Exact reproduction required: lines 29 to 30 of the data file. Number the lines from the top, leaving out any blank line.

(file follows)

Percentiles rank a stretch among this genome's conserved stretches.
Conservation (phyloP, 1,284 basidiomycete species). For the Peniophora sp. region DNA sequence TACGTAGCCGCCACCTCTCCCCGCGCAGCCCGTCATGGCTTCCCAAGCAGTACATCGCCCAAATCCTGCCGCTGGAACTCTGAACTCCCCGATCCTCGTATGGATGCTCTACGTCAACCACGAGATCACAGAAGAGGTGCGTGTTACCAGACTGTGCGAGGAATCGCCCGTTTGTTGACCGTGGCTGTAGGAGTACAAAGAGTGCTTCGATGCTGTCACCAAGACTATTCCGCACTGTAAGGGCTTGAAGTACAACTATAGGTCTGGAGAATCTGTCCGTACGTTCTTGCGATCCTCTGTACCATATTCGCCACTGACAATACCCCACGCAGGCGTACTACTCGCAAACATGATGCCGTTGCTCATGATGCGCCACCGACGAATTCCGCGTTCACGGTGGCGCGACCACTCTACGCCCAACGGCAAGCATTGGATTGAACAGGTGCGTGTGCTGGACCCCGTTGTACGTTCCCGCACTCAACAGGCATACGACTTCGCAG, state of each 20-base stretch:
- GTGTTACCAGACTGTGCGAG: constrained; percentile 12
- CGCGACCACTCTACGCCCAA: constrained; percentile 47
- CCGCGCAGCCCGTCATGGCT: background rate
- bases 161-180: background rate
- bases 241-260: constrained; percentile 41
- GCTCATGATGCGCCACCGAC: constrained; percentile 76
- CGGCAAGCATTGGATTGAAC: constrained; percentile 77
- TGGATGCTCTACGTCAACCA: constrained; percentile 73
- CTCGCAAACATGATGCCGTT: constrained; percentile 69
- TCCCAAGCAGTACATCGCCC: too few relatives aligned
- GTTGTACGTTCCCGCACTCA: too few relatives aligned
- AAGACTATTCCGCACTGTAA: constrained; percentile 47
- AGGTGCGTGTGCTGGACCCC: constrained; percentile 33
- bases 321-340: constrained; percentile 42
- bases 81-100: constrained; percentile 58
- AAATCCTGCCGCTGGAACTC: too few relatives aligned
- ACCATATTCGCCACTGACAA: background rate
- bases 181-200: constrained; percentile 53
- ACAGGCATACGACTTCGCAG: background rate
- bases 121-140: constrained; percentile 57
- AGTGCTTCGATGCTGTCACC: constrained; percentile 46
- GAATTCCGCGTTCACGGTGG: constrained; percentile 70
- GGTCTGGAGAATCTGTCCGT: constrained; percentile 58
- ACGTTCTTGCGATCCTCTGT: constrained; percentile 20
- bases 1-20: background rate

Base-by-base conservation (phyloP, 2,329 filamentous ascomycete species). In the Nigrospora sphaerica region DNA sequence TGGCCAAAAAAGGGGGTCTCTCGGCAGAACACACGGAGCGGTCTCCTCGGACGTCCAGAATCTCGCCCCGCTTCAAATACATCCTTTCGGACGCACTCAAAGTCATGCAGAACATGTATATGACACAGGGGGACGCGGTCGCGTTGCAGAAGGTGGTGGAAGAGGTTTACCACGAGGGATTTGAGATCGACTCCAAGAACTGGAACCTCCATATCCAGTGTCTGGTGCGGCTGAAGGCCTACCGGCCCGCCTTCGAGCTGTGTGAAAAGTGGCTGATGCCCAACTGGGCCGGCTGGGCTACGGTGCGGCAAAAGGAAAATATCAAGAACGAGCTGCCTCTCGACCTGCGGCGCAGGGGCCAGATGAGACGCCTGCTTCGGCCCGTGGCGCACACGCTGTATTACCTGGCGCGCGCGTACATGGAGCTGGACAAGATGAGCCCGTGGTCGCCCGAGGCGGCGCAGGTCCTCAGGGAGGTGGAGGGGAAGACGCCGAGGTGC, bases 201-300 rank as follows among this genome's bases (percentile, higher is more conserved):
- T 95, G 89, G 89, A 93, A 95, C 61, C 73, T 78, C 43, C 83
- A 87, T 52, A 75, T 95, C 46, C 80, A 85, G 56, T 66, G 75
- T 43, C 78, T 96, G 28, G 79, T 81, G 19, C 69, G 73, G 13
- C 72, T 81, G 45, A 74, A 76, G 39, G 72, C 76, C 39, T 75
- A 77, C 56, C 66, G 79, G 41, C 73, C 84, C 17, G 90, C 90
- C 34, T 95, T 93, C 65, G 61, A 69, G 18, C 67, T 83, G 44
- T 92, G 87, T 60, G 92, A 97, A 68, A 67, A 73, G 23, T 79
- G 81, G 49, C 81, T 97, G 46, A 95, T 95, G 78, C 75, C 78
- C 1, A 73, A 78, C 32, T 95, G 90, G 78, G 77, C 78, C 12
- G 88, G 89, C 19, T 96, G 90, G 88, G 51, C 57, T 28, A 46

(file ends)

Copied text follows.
- T 95, G 89, G 89, A 93, A 95, C 61, C 73, T 78, C 43, C 83
- A 87, T 52, A 75, T 95, C 46, C 80, A 85, G 56, T 66, G 75